Interviewer Marion van der Fluit
Antique Jewellery Researcher - Haute Couture Embroiderer
Article for The Embroiderers Guild
Back to the Future
In repurposing old embroideries and household linens, Alexandra Drenth gives a voice to the past and the emotions and memories entrusted within their once treasured threads.
‘Embroidery is essentially a personal art’, wrote Walter Crane in 1899.
In Amsterdam North, the Netherlands’ capital city, lies the residence of the Dutch modern day embroiderer Alexandra Drenth, to whom Crane’s words surely apply. Drenth became involved with embroidery in 2007, whilst working as photographer. The large project she photographed fascinated her, as did her interest in the possibilities of textiles. Later the same year she placed an advert in a local newspaper asking for old embroidery linens to help raise funds for the charity Mamma Cash. This organization defends the rights of girls, woman and transgender people worldwide. Forgotten labours of love, long stacked away in attics and closets after people had lost interest in them, were sent to her in abundance – a total of 185 square meters of embroidered cloth. In the end she produced 27 wall hangings from them, which were auctioned off in aid of the good cause.
But even when the auction was over and done with, people were still sending her embroideries. Each one had its own story to tell about illness and grief, or happy occasions like birth and marriage. And it was this- the past expression of the inner feelings of woman – that became the basis of Drenth’s work. As many of the pieces were old, most had acquired stains or holes. Drenth decided to cut into the old textiles and recycle them in an artful way. Beautiful tiny embroidered snapshots from the past found a new life when stitched onto shirts, coats, capes and even a chasuble.
Behind Drenth’s work is a deep consideration of life. Her vision of the continuation of life after death is made clearly visible. She had, at the tender age of 20, worked photographing the deceased in a mortuary, a somewhat unusual occupation at the time.
‘The materials that I use are transformed: everything in life is about transformation, from birth to death,’ she says. ‘I’m always pushing the boundaries of tradition to express my own feelings. I like old embroideries but not shown on the wall behind glass. I change them, for example, into a piece of clothing not to wear but to look at. It doesn’t have to be wearable. I love textiles that have already had another function, are worn out and tell a story. Those things are already beautiful by themselves. People sometimes recognize the used, old embroideries, which bring back memories and emotions: they made something similar, or remember their mother’s or grandmother’s pieces.’ Drenth also uses old linen shrouds, which in the past were produced in the Netherlands as part of a girl’s dowry, who would learn how to embroider them at a very young age.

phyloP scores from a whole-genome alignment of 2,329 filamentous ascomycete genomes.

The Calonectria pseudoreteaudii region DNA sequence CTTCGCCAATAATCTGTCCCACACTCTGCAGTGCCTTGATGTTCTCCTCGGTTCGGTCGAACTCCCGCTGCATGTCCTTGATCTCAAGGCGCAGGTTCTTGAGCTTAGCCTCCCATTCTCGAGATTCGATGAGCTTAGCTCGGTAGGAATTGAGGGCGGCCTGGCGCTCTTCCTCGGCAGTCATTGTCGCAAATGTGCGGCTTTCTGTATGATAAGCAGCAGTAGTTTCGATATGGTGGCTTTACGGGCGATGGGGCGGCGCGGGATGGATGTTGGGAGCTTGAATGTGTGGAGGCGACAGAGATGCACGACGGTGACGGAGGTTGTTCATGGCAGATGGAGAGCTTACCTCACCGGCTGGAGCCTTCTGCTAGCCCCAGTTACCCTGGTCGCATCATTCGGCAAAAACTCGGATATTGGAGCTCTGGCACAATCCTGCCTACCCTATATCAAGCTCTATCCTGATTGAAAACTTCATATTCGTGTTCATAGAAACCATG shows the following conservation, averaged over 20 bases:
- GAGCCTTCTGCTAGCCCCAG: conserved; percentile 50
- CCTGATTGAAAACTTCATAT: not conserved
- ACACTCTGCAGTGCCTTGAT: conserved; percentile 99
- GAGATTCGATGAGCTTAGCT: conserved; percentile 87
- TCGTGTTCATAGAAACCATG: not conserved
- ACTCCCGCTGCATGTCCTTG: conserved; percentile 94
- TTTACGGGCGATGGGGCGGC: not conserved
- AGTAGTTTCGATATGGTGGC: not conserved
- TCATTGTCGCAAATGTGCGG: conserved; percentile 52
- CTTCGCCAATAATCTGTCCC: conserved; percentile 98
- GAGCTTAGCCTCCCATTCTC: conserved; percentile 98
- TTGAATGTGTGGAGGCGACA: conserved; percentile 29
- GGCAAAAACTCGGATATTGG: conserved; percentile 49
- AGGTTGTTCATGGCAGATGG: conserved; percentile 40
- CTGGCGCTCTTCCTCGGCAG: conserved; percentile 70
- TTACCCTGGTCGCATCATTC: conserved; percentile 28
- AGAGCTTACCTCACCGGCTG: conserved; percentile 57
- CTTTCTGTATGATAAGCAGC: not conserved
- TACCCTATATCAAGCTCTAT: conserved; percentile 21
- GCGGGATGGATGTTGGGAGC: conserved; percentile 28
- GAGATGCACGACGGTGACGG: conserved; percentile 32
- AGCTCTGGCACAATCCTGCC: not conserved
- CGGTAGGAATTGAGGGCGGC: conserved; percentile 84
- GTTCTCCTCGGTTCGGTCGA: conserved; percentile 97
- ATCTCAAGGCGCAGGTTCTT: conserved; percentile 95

The lessons began with a sampler of the alphabet in cross stitch, followed by a collection of other stitches and patterns to serve as a reference in later life, a practice not always enjoyed by the makers. Cross stitch was also used for initials to mark the shrouds. Some have beautifully embroidered edges and are hand sewn. They have no pockets, as wealth and status cannot be expressed in death. Men in the Netherlands used to wear shrouds on their wedding day after they were washed and carefully put away for their burial. However, these perfect examples of work, many with private, personal feelings attached, became disregarded over time due to changing customs.
From making collages of existing embroideries and textiles, Drenth evolved to producing more and more embroidery herself. By adding embroidered song texts or poems, her works became more personal. Words express emotions, feelings or a message.
Usually she works on two or three objects at the same time. Drenth finds the embroidery easy to handle and says it can be worked on wherever she travels. She often embroiderers with French knots, running and back stitch. For Drenth it is not about the difficulty of the stitch, rather that stitches are a means used to express herself. An old green chasuble bought at a fair, is having a makeover using her textile collage technique. The work is being completed on a large table in a corner of her living room when I visit.
‘I see my embroideries as works of art, an object to enjoy. Creating them makes me very happy. I do a lot of research and get my inspiration from flora and fauna. I use all kinds of shapes, from animals to people and vice versa. At the moment, for example, I’m intrigued by women transforming into fish. My inspiration comes from Africa. In my early childhood I lived in Sierra Leone, I recall swimming amongst the fish there every day, I often dream about water and fish. Dreams are sometimes a starting point for me.’ People always ask how long she works on an object: a question she doesn’t like, as there is no simple answer. Adding and taking away is a daily routine until she is satisfied. ‘I can’t work in a hurry: it can take months for me to find the right composition. Embroidery is something very personal for me.'